By Bob Duncan
Residents in Kinloss may be at risk from land which is contaminated by radioactive radium, buried decades ago by the Ministry of Defence and not disclosed by the MoD when the land was later sold on.
Public safety fears were raised by the Scottish Environmental Protection Agency (SEPA) after they found dangerously high levels of radiological activity at the former RAF Kinloss base and another five Ministry of Defence sites across Scotland, some of which were no longer owned by the MoD, but had been sold for possible development.
The agency is also currently investigating possible radioactive contamination at a further three as yet undisclosed sites, which if confirmed, would take the total to nine.
SEPA has drawn attention to a number of “Land Quality Assessments”, environmental studies carried out for the MoD, which report on land used by the military to dispose of World War II aircraft in the 1940s and 1950s. Over a thousand aircraft were “bashed, burned and buried” in areas within RAF Kinloss, some of the land has since been sold privately.
The instruments and displays in the cockpits of these aircraft contain large amounts of radioactive radium, which had been used to create a “glow in the dark” effect on the instrumentation. Parts of these aircraft are clearly visible on the surface of land which was formerly part of the Kinloss base.
According to SEPA, authorities have been aware of “potential human health and environmental risks” at RAF Kinloss since at least 2004, adding that “radiological contamination could extend to land which was sold and is no longer part of the base”.
The Ministry of Defence has so far made no comment concerning the contaminated land outside the base, stating only that "RAF Kinloss is considered suitable for its current use".
An MoD spokesman said that “a review of the quality of the land at RAF Kinloss was already under way, ahead of the transfer of the base to the Army”, adding that “The MoD is committed to assessing land quality across the entire defence estate”.
There is a great deal of anger within the Scottish Government about these revelations, and the fact that they seem to have been covered up for such a long time by the MoD. Richard Lockhead MSP, cabinet Secretary for Rural Affairs and the Environment has now written to the UK Secretary of State for Defence, Philip Hammond, demanding answers.
Commenting, Mr Lockhead said residents living nearby deserved an explanation:
“It's very clear that here we have another case where we need absolute transparency from the MoD – full disclosure.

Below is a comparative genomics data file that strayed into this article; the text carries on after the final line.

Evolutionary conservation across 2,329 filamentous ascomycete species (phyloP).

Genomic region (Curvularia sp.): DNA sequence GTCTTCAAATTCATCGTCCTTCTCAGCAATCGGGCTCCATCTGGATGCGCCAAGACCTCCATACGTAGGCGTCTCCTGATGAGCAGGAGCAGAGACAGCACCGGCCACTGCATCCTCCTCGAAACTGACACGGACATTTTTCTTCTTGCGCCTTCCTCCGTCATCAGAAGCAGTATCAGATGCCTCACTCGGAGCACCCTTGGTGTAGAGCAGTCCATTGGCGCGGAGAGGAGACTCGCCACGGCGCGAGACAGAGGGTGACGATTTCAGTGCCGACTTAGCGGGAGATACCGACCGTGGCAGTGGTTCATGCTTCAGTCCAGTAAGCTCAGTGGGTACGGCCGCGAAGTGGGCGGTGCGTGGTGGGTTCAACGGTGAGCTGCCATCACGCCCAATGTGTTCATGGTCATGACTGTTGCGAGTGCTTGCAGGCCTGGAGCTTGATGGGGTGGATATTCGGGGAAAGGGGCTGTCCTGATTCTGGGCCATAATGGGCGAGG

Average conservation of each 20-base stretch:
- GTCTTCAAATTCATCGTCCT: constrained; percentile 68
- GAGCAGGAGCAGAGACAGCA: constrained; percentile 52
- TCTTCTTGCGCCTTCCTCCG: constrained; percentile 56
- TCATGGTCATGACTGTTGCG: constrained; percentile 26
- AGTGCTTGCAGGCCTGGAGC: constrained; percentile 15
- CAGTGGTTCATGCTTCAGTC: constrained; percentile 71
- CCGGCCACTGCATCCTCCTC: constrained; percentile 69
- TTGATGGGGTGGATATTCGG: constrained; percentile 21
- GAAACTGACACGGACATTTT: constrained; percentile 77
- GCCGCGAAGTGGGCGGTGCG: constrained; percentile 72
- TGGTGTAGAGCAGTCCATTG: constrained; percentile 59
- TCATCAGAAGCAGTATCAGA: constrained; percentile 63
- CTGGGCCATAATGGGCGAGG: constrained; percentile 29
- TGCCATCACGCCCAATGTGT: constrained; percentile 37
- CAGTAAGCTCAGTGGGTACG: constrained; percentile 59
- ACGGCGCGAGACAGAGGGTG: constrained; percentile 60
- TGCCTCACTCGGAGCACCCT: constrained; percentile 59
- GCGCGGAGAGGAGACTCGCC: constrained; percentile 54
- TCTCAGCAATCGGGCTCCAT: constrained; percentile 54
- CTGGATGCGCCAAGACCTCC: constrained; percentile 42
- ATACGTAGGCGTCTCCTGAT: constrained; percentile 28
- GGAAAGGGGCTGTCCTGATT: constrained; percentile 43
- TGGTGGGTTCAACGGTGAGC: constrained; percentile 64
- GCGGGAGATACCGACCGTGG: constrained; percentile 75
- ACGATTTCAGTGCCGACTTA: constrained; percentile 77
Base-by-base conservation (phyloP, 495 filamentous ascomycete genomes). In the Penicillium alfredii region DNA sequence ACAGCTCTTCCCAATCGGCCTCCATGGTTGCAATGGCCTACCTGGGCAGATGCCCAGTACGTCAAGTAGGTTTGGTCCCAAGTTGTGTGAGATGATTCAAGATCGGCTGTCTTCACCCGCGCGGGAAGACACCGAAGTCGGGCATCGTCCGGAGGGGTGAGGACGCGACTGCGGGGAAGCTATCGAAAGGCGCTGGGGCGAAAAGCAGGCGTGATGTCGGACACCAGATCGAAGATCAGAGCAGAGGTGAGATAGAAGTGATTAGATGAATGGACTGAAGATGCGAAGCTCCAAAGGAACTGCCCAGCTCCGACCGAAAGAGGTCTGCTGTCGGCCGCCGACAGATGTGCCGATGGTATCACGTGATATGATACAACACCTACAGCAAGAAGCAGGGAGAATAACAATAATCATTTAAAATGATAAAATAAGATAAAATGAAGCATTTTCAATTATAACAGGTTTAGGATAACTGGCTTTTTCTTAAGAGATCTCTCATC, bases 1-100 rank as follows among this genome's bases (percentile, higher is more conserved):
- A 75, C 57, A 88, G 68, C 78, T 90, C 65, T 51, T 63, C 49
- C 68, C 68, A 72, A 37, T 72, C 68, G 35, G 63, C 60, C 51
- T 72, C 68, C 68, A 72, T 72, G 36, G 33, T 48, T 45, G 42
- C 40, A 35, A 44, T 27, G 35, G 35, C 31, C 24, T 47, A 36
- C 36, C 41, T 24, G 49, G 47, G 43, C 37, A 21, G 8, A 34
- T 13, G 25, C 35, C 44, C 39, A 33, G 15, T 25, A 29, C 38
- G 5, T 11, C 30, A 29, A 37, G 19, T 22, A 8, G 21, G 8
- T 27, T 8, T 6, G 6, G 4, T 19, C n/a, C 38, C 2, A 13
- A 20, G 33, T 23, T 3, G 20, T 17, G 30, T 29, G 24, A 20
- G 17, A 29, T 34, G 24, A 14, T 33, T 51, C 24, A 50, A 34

"We have to understand what the situation is at that site, particularly if it is the case that we're talking about land that has been sold off and is no longer owned by the MoD. People living there, or close by, will want peace of mind."
Dr Paul Dale, SEPA's Radioactive Substances specialist said: “There seems to be an absence of records of where material was deposited and where it has been placed. We need to look at that, and we need to look at the assessments that have been done by the MoD and evaluate whether they are appropriate and whether anything further is needed.”
Fred Dawson, a former head of policy for radiation protection at the MoD, said it was vital that accurate records were kept of land which may be contaminated to allow future users to ensure radioactive material is not disturbed.
He added: "As long as radium remains buried, it's of no great concern. The problem is if it's disturbed. For instance if you're redeveloping a site, and lots of airfields have been redeveloped, you're then putting in foundations.
“It's then that you're bringing this material to the surface and into contact with people. That's really what happened at Dalgety Bay."
Radioactive contamination was first discovered at Dalgety Bay in 1990. So far, over 2500 separate radioactive hotspots have been uncovered. The health risks posed by the radioactive particles from decommissioned WW2 aircraft were known to the government at the time they were dumped, but were kept secret from the public.
In 2009, the MoD's own scientists refused to analyse particles from the Dalgety Bay site because of the risk that it could give them cancer. Former Labour PM Gordon Brown, who is the local MP for the area, was subsequently heavily criticised for his inaction after the Ministry initially refused to accept responsibility for the contamination.
In addition to RAF Kinloss and Dalgety Bay, dangerous levels of radioactive contamination have also been found at RAF Machrihanish, Royal Marine Condor near Arbroath, Almondbank near Perth and Stirling Forthside. Only the last of these appears to have so far been cleared of radioactive particles.
Three other MoD sites may also to be contaminated, but SEPA has declined to name those sites until they have had a chance to more fully investigate the dangers posed there, to avoid unnecessarily alarming nearby residents.
The revelation that radioactive contamination was present at RAF Kinloss was originally reported by Newsnet Scotland in December 2011. The report followed a Freedom of Information request made after UK Defence spokesman Andrew Robathan failed to disclose locations where radium had been buried.
In other reports it also emerged that the MoD had tried to sell off untreated contaminated land at Machrihanish. The MoD had offered the land to the Scottish Government, who refused to buy it.
The MoD agreed eventually to sell the site for £1, under a community buy out, to the Machrihanish Airbase Community Company (MACC), who were planning to raise funds in order to clean up the land.